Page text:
Go to the Globe and Mail homepage

Jump to main navigationJump to main content

An employee inspects a spinning wheel used to roll power wires at Rajasthan’s Kei Industries, which sells high-tension transmission cables to the national grid. (B. MATHUR/REUTERS)
An employee inspects a spinning wheel used to roll power wires at Rajasthan’s Kei Industries, which sells high-tension transmission cables to the national grid. (B. MATHUR/REUTERS)

Coal deal lost India $33-billion, says auditor Add to ...

India’s official auditor on Friday accused the government of losing more than $33-billion (U.S.) in potential revenue by transferring coal mining blocks too cheaply to private companies, reigniting a row about corruption and prompting calls from the opposition for the resignation of Manmohan Singh, prime minister.

More Related to this Story

Mr. Singh’s Congress-led coalition immediately disputed the findings of the Comptroller and Auditor-general (CAG), arguing that big investments in mining and power stations were essential in this energy-hungry nation.

Officials also noted that the calculation of revenues forgone was less than a sixth of the shockingly large $210-billion figure leaked by the CAG in March. In an attempt to explain the wide discrepancy, the CAG said it had on this occasion excluded the financial benefit to government companies, considered only opencast mines and added financing expenses to the cost of coal production.

Successive Indian governments have failed to promote sufficient investment in the state-dominated coal mining sector or in electricity production, a policy failure that has left the country desperately short of power and contributed to two days of grid failure last month. More than 600 million people were left without electricity.

But such attempts as there have been to develop infrastructure have frequently generated political rows and allegations of corruption, placing further legal and bureaucratic obstacles in the way of investment.

In one previous report, the CAG said India had lost $39-billion in revenues through the misallocation of second-generation mobile telephone licences in 2008. These licences were in turn cancelled by India’s Supreme Court earlier this year, following legal challenges.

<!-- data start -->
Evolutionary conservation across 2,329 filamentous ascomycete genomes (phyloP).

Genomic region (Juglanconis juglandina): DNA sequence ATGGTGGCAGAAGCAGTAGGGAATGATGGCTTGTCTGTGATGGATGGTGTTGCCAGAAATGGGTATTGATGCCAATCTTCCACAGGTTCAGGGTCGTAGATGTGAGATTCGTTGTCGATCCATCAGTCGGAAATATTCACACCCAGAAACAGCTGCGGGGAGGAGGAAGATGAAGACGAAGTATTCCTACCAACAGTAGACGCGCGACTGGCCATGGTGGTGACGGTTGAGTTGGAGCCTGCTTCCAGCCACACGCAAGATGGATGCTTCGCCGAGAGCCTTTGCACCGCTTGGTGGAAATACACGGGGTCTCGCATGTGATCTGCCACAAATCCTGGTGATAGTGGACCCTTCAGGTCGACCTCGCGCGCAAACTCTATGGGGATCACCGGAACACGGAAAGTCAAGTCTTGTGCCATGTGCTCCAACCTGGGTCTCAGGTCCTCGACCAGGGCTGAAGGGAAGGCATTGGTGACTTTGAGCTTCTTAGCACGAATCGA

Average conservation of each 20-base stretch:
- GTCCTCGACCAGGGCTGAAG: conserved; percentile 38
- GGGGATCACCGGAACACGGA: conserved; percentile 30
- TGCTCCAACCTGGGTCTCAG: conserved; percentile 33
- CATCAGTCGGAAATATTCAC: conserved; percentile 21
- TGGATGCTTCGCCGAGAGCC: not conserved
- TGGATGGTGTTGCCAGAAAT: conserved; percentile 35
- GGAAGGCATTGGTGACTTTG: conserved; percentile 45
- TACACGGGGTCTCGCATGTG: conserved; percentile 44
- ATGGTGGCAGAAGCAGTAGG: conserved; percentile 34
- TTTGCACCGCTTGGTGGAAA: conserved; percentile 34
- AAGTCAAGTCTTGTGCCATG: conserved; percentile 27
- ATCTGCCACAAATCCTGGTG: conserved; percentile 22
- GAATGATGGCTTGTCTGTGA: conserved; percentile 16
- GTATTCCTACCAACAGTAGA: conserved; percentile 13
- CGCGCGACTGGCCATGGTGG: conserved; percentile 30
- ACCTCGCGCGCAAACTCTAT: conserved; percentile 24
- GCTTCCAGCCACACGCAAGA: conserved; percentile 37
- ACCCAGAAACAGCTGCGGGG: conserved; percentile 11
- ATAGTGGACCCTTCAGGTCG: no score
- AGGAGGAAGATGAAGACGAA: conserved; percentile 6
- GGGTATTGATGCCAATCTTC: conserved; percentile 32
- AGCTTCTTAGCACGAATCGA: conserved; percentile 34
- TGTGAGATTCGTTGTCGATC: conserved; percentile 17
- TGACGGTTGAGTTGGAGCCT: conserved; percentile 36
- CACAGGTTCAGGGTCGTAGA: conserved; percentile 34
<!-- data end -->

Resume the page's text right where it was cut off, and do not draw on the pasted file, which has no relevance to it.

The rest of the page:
On Friday, the auditor released three reports, one on the allocation of coal blocks, another on “ultra-mega” power projects and a third on the public-private partnership for New Delhi’s international airport.

Politicians of the opposition Bharatiya Janata party said the reports showed the government was “looting” the country. Sushma Swaraj, BJP leader in the lower house of parliament, said that the coalition’s term of office “has been full of scams and each scam is bigger than the previous one.”

Shares in Reliance Power, a company controlled by billionaire Anil Ambani, fell 6 per cent on Friday after the report on power projects said the group had gained an “undue benefit” of $5.2-billion by using coal allocated for one power station in another project. Other companies named, including Adani Power and Jindal Steel & Power, also closed lower.

Mr. Ambani’s group won three coal blocks as part of a deal to build a 4,000-megawatt “ultra mega” power station at Sasan, in the central Indian state of Madhya Pradesh. Reliance was later allowed to use this coal for a second project, a decision which was criticized by the auditor and which has also been challenged in court by rival Tata Power.

In a statement, Reliance said that the coal decision had been approved on two occasions by a committee of government ministers, while the original Sasan bid had been tendered as part of an open competition.

“The coal mines allotted to UMPPs [ultra-mega power projects] are the only coal blocks allotted through tariff-based competitive bidding process so far in India,” the group said.

Although the cancellation of the coal licences remains unlikely, analysts said the combination renewed uncertainty that possible future court challenges would limit fresh investment in India’s ailing power sector.

“A number of the blocks allocated to these companies have never been developed, often because a lack of environmental clearances,” says Salil Garg, a power analyst at Fitch, the ratings agency. “After this report some of these players will become more cautious in investing more money into these blocks because of uncertainty over the future.”

Follow us on Twitter: @GlobeBusiness

In the know

Most popular video »

Highlights

More from The Globe and Mail

Most Popular Stories